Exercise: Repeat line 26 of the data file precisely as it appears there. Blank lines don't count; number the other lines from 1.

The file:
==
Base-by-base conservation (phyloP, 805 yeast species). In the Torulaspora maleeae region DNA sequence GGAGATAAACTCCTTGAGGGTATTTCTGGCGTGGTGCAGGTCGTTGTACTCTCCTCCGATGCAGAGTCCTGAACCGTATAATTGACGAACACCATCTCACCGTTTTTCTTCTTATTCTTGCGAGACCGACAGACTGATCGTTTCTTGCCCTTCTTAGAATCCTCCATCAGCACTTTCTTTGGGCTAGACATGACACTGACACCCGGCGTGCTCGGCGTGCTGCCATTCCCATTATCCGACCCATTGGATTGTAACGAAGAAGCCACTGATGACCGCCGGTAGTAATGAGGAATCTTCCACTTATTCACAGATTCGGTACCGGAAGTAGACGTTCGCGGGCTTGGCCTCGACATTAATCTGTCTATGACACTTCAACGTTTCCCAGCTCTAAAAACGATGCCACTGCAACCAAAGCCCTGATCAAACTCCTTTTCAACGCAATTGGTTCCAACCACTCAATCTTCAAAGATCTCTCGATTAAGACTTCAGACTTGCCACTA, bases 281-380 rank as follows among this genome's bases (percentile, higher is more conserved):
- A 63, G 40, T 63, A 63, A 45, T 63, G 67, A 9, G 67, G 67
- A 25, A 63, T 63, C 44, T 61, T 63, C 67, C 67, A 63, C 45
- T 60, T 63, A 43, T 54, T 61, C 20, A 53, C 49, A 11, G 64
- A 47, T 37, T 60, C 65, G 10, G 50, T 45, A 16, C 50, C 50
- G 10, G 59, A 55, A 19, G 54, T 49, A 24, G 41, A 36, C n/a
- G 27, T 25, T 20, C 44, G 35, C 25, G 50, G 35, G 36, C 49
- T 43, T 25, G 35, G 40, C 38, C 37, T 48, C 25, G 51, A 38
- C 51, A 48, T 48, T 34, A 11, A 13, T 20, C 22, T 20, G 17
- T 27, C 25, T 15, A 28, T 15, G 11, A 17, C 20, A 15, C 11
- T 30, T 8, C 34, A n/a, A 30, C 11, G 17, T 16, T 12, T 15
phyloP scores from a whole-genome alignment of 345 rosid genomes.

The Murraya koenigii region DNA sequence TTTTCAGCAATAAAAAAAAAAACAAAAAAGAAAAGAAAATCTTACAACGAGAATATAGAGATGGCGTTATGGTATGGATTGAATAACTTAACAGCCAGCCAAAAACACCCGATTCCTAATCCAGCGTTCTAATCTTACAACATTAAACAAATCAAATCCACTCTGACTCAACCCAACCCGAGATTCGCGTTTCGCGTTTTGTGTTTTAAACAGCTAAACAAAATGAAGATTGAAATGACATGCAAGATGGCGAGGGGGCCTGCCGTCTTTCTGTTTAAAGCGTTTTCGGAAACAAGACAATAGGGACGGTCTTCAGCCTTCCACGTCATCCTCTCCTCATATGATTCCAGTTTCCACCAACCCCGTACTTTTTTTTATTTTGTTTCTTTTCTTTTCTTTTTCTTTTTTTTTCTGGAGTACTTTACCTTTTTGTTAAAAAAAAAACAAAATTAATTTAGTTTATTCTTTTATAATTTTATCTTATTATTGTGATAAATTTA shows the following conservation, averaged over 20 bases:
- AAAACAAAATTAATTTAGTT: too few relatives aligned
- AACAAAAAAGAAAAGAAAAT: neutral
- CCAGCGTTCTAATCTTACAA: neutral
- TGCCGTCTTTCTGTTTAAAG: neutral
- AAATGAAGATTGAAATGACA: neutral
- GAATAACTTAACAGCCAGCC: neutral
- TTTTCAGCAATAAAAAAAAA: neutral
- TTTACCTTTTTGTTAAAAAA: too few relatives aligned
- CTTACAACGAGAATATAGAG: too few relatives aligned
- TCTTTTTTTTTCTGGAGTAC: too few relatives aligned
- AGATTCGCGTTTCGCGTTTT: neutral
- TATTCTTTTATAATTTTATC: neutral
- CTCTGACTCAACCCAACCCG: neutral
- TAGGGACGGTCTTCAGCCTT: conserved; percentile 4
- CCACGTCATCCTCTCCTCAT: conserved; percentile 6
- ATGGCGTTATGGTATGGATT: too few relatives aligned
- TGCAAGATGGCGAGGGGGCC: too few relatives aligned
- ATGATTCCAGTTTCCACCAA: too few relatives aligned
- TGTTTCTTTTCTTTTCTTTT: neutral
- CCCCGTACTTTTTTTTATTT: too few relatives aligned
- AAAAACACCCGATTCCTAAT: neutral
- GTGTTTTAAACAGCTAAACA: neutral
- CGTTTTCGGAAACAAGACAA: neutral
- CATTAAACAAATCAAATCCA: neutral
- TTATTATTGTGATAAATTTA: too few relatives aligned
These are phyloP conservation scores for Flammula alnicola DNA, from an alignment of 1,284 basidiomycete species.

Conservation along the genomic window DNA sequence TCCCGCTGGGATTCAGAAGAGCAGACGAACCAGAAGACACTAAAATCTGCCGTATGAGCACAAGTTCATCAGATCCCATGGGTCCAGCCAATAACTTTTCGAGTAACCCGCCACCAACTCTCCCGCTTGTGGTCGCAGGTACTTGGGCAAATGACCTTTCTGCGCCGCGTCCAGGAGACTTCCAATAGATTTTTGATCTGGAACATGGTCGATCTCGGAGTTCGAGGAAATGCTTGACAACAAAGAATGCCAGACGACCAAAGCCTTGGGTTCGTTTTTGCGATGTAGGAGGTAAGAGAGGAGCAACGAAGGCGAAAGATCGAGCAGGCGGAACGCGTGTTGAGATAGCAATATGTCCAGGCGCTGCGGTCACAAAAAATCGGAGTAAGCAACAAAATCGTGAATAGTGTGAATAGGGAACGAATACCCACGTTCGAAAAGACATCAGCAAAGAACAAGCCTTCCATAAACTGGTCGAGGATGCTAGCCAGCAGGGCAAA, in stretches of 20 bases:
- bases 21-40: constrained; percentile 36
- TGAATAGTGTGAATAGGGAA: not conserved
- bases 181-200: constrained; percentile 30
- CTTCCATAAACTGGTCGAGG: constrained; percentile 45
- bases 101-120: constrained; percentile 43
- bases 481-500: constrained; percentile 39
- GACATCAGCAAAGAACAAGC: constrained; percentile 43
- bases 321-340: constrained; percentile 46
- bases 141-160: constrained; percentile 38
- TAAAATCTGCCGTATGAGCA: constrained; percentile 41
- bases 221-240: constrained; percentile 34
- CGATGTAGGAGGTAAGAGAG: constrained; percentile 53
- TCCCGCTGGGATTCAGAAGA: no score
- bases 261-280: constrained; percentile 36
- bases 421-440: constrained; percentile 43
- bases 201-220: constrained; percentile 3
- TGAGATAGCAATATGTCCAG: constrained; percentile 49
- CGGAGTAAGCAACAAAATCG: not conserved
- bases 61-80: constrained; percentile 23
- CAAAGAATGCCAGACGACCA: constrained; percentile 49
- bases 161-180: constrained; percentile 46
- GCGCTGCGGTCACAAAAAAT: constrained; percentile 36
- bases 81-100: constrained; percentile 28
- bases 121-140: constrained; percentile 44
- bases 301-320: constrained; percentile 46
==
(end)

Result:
- CTCTGACTCAACCCAACCCG: neutral